Farmers, stakeholders discuss challenges facing agriculture at special hearing

Categories: Alexander News

Members of the House and Senate Agriculture committees today met for a special joint hearing at Michigan State University to address the pressures squeezing the state’s agriculture industry in a difficult year.

“I am grateful to our farmers and other key stakeholders for coming forward to share their stories and help build a prosperous future for Michigan’s agriculture economy,” said Rep. Julie Alexander, chair of the House Agriculture Committee. “This is a difficult time for Michigan’s diverse agriculture producers. We heard today about the long-term impacts of this crop year. Supporting our producers is not just about protecting rural life. We all depend on them for the food we put on the table for our families. Uncertainty is the biggest factor facing our producers, and so we will continue to remain engaged, listen and learn.”

Michigan’s farmers are coping with a challenging growing season, with this spring’s record rainfall hindering planting. The U.S. Department of Agriculture estimates that 17.3% of Michigan farmland was not planted this year, compared to the national average of 7%. In addition, the industry continues to face global economic pressures and financial stress.

“The agriculture industry is one of Michigan’s largest and most important industries,” said Sen. Kevin Daley, chair of the Senate Agriculture Committee. “This planting season has presented extreme weather and other unique challenges that have drastically set Michigan farmers back. This hearing was a way to discuss how we can address these issues both short and long-term, and to discuss resources currently available to farmers in our state.”

The joint hearing developed out of concern for Michigan’s farmers due to the wet spring, inability to plant crops, and other factors making agricultural operations difficult. Key stakeholders and experts representing all corners of Michigan’s farm industry were given the opportunity to share information about the industry’s outlook and ideas to further support Michigan’s farmers.

“I appreciate the opportunity to highlight the myriad of challenges currently facing Michigan’s farming community. From severe snow, catastrophic cold, historic rainfall, workforce shortages, low prices and more, our farmers are under tremendous pressure to feed their families and ours,” said Gary McDowell, Michigan Department of Agriculture and Rural Development director. “Through continued partnership with our friends in the Legislature, like the recent loan origination program, I know that the state’s growers will overcome these hurdles and plant the seeds for future success.”

In addition to extreme weather and an uncertain economic outlook, farm owners and workers continue to face chronic pressures — such as declining incomes and high-risk working conditions. Farmers’ likelihood of suffering a fatal injury on the job is nearly 7 times higher than that of all other civilian occupations combined.  At the same time, net farm income and net cash farm income has declined by half since 2013.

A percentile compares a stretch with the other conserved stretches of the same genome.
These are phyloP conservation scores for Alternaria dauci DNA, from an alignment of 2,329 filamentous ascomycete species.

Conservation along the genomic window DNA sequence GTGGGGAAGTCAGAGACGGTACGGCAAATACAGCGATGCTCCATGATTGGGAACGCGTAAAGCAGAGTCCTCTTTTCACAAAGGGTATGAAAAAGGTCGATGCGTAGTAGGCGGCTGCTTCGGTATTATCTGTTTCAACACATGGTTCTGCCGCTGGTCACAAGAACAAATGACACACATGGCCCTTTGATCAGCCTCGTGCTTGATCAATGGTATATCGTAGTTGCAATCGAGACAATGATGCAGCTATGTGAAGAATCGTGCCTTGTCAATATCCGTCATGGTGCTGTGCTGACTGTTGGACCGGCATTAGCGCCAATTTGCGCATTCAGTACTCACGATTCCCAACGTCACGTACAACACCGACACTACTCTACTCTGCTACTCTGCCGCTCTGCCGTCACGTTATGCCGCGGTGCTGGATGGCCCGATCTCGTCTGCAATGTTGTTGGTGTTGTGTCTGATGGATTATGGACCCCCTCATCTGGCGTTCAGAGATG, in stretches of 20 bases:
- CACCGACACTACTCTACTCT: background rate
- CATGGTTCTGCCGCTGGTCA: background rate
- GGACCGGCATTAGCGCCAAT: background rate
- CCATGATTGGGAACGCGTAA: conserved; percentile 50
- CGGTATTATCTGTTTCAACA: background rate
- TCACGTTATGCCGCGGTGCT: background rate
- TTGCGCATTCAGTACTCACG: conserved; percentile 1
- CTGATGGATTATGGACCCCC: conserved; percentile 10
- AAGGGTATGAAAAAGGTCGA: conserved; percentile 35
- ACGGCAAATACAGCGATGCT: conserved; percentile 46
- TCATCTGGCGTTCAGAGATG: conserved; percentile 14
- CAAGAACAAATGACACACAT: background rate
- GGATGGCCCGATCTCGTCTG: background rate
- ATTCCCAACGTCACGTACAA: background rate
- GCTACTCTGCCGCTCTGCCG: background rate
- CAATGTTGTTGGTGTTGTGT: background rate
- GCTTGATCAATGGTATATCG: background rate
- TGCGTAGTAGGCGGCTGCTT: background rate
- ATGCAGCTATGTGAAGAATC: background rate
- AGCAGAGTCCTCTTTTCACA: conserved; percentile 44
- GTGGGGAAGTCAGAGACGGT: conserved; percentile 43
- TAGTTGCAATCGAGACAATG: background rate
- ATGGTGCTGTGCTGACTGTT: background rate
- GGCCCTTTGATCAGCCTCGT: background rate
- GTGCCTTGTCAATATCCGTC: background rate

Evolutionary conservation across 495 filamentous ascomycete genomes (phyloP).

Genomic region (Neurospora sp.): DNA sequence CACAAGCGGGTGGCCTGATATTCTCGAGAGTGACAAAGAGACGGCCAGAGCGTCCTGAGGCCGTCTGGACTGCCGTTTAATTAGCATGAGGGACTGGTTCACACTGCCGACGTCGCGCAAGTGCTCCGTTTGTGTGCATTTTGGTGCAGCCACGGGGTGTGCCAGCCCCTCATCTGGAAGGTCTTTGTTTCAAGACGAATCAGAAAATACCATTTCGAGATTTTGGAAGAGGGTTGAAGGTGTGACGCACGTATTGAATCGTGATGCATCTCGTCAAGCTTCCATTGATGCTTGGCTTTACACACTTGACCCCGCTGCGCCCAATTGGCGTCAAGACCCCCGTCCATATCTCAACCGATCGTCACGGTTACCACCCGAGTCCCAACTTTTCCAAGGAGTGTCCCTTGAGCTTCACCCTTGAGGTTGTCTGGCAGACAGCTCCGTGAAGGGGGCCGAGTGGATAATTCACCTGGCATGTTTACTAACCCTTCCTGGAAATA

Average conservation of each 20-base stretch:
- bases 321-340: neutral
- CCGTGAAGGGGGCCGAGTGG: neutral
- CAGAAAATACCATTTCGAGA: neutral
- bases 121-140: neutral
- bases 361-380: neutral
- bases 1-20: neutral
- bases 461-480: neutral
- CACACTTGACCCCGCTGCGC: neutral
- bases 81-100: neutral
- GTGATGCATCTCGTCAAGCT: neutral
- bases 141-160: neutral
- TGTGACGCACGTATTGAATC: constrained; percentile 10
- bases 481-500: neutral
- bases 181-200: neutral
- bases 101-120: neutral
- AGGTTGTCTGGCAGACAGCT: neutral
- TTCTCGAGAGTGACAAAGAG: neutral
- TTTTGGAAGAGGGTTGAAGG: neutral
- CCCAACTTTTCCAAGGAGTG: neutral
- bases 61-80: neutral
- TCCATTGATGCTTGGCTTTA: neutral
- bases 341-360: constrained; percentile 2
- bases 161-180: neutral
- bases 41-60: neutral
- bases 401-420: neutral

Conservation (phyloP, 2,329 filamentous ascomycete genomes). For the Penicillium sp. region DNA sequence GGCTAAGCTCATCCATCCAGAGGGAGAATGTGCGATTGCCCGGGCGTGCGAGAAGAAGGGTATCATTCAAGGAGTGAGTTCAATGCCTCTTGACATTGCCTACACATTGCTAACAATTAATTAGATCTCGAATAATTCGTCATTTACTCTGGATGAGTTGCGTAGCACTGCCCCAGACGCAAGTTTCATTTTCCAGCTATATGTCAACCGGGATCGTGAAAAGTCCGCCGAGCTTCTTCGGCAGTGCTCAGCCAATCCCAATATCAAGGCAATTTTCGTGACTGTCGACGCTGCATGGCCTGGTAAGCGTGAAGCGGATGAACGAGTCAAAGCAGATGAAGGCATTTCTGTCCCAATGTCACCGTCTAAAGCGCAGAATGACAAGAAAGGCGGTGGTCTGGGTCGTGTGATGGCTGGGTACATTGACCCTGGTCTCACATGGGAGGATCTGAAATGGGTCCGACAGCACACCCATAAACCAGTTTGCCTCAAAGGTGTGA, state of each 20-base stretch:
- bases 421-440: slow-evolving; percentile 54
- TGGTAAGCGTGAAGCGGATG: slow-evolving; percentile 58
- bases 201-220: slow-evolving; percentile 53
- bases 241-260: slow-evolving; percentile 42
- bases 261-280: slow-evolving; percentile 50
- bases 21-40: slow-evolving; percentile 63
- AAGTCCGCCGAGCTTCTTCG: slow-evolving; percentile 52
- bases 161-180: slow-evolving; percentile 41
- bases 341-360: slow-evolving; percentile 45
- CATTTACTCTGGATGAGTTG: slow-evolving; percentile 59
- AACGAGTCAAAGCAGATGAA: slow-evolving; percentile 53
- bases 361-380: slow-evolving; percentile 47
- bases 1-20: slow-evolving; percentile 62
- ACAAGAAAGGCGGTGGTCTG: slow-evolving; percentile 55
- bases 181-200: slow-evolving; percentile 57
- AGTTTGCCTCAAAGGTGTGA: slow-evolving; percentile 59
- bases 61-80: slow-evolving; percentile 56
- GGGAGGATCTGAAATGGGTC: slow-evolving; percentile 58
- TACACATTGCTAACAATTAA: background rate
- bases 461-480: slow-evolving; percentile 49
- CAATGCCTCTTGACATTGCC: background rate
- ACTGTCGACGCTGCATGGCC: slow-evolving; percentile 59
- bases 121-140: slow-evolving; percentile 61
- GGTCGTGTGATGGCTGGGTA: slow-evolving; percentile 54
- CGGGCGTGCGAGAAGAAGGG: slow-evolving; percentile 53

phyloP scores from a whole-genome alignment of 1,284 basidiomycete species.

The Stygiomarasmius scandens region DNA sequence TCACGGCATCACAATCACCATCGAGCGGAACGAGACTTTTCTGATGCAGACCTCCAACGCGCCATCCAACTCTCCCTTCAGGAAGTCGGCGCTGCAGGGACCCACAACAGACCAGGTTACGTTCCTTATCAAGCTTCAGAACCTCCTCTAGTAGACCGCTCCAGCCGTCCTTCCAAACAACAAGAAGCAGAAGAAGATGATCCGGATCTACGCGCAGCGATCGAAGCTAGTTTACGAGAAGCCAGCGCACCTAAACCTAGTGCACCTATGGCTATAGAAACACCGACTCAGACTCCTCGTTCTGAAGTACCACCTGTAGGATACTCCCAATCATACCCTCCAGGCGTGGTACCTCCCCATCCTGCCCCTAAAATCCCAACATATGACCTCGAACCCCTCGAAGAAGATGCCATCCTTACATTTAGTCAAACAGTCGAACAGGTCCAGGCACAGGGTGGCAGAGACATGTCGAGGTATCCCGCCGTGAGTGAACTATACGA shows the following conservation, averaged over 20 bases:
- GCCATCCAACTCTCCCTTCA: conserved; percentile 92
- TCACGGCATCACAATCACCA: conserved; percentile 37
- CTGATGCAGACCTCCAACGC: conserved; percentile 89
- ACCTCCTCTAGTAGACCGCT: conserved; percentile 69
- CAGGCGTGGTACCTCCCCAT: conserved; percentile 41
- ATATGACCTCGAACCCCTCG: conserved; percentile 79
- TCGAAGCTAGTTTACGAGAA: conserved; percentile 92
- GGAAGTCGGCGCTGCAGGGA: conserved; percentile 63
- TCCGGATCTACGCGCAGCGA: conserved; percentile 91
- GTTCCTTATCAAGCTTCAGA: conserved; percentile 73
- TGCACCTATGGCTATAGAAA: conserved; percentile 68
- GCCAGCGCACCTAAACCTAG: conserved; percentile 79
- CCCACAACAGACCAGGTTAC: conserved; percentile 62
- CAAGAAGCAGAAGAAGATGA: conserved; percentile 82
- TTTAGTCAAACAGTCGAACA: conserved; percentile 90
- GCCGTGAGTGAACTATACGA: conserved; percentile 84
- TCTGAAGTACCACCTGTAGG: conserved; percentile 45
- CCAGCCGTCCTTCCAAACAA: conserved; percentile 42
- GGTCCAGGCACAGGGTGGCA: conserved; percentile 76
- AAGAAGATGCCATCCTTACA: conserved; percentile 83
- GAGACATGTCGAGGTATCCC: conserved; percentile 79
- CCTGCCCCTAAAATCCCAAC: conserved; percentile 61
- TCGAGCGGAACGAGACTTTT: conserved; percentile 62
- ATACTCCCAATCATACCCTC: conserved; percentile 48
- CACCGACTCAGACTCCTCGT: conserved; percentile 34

“MSU Extension’s unique combination of mental health assistance, financial management and production education is in direct response to the crisis currently facing American agriculture,” said Jeff Dwyer, Ph.D., MSU Extension director. “But this work is long overdue, and it will not end when the current crisis ends. We must continue to invest in helping farm families, agribusiness professionals and rural communities prepare for challenges well into the future.”

A dozen witnesses representing more than a half-dozen individual organizations at all levels of Michigan’s agriculture industry testified at Tuesday’s event. The complete list of speakers was as follows:

  • Joel Johnson, Michigan State Executive Director, USDA Farm Service Agency
  • Garry Lee, Michigan State Conservationist, USDA Natural Resources Conservation Service
  • Adrienne McTaggart, Springfield Regional Office Senior Risk Management Specialist, USDA Risk Management Agency
  • Gary McDowell, Director, Michigan Department of Agriculture and Rural Development (MDARD)
  • Ken McFarlane, Chief Deputy Director, MDARD
  • Ron Hendrick, Dean of College and Natural Resources, Michigan State University
  • Jeff Dwyer, Extension Director, Michigan State University
  • Dave Armstrong, President and CEO, Greenstone Farm Credit Services
  • Rebecca Park, Michigan Farm Bureau
  • Doug Darling, Monroe County Farmer
  • Stephanie Schafer, Clinton County Farmer
  • Tim Boring, Vice President, Michigan Agri-Business Association
  • Phil Korson, President, Cherry Marketing Institute

The House and Senate Agriculture committees met jointly to hear farmers and stakeholders address the long-term challenges facing the industry.

 

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